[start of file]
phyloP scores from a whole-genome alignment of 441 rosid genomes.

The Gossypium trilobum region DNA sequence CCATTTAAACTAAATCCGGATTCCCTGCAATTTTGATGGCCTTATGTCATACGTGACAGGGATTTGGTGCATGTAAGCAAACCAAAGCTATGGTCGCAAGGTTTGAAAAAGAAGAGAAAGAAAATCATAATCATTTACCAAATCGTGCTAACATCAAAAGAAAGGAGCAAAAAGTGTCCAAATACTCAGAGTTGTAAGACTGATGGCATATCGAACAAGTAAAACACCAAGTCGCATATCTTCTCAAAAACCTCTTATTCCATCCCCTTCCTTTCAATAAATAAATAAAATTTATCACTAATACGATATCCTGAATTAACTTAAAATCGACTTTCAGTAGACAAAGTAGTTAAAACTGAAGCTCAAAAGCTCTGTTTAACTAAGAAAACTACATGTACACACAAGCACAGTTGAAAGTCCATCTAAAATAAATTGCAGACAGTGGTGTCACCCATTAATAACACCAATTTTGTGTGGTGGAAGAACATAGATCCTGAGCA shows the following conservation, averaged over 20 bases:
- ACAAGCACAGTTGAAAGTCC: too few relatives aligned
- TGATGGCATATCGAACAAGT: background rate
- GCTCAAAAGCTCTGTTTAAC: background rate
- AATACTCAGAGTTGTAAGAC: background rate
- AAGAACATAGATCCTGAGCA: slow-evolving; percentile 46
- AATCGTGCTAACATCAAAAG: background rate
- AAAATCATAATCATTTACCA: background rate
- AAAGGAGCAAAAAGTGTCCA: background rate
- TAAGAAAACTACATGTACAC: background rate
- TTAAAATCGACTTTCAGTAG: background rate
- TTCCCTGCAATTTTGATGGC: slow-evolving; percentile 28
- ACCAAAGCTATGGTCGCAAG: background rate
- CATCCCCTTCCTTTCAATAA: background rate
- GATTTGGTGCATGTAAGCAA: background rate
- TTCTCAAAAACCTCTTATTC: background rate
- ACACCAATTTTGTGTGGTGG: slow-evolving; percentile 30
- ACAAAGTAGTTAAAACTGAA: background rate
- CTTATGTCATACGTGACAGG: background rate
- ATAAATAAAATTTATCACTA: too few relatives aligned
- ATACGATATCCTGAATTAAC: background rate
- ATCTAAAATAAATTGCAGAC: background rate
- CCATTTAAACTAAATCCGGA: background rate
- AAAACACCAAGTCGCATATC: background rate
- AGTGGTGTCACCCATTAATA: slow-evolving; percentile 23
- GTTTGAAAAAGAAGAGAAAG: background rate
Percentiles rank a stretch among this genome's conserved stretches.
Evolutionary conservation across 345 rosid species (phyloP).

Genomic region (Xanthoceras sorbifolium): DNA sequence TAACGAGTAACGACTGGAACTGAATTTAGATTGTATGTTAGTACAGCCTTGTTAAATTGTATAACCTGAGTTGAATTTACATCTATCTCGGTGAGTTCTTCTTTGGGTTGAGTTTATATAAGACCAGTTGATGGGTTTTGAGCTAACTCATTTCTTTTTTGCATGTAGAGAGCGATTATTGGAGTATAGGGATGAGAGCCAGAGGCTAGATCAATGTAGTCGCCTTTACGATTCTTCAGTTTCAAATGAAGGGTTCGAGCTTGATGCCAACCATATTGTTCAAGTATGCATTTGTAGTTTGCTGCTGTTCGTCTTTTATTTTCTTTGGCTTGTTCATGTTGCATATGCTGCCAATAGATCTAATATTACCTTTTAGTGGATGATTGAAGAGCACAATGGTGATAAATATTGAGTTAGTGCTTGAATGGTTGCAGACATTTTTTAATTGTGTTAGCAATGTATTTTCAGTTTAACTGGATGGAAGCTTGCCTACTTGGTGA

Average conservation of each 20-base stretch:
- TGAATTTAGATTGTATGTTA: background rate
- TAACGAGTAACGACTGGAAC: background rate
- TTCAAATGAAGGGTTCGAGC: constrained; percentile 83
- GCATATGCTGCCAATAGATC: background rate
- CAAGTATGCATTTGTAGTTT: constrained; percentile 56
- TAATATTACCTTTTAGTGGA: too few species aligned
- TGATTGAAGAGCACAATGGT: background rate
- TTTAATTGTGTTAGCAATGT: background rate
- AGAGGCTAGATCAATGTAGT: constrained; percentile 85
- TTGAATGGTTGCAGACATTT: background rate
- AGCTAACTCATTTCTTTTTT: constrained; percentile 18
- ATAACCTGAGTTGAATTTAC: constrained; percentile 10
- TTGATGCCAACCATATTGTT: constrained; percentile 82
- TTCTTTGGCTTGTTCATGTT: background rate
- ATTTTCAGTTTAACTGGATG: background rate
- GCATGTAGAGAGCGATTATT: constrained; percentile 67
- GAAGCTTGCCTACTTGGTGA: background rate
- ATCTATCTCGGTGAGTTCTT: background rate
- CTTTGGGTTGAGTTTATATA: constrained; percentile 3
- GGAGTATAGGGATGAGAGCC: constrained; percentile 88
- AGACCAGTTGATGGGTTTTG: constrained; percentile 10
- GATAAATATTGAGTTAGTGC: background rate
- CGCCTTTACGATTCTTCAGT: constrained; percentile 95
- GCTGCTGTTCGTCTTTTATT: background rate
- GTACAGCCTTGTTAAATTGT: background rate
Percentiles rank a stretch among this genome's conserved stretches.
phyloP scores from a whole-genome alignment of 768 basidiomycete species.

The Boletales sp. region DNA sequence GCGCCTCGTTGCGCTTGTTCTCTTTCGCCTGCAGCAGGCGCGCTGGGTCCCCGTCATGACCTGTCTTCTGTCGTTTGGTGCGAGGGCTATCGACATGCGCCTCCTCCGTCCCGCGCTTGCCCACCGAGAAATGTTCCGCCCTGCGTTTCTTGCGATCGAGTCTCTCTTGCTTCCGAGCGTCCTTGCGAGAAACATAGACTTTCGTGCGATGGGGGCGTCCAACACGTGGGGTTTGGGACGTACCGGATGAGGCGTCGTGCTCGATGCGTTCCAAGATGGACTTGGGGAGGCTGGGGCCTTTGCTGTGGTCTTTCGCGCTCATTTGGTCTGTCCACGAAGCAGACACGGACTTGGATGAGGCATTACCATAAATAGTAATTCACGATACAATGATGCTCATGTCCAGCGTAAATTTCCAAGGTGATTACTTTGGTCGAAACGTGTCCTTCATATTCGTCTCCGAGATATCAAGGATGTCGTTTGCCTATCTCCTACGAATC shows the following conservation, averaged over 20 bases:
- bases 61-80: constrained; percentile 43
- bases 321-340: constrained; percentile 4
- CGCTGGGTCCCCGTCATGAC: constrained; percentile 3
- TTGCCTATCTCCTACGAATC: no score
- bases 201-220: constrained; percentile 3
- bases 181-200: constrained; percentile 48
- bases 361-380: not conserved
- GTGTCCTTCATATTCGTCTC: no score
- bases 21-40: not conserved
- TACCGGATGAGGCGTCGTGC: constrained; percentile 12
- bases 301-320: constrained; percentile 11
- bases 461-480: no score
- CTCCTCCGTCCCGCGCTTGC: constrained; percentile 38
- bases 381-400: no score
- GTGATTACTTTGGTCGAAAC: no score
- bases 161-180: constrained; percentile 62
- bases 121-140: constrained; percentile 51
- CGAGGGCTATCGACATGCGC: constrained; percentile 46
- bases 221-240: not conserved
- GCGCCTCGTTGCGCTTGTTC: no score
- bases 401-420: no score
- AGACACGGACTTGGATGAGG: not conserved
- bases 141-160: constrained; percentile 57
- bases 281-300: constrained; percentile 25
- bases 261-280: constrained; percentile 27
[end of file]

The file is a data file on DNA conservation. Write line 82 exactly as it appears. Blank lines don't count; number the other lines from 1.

- bases 141-160: constrained; percentile 57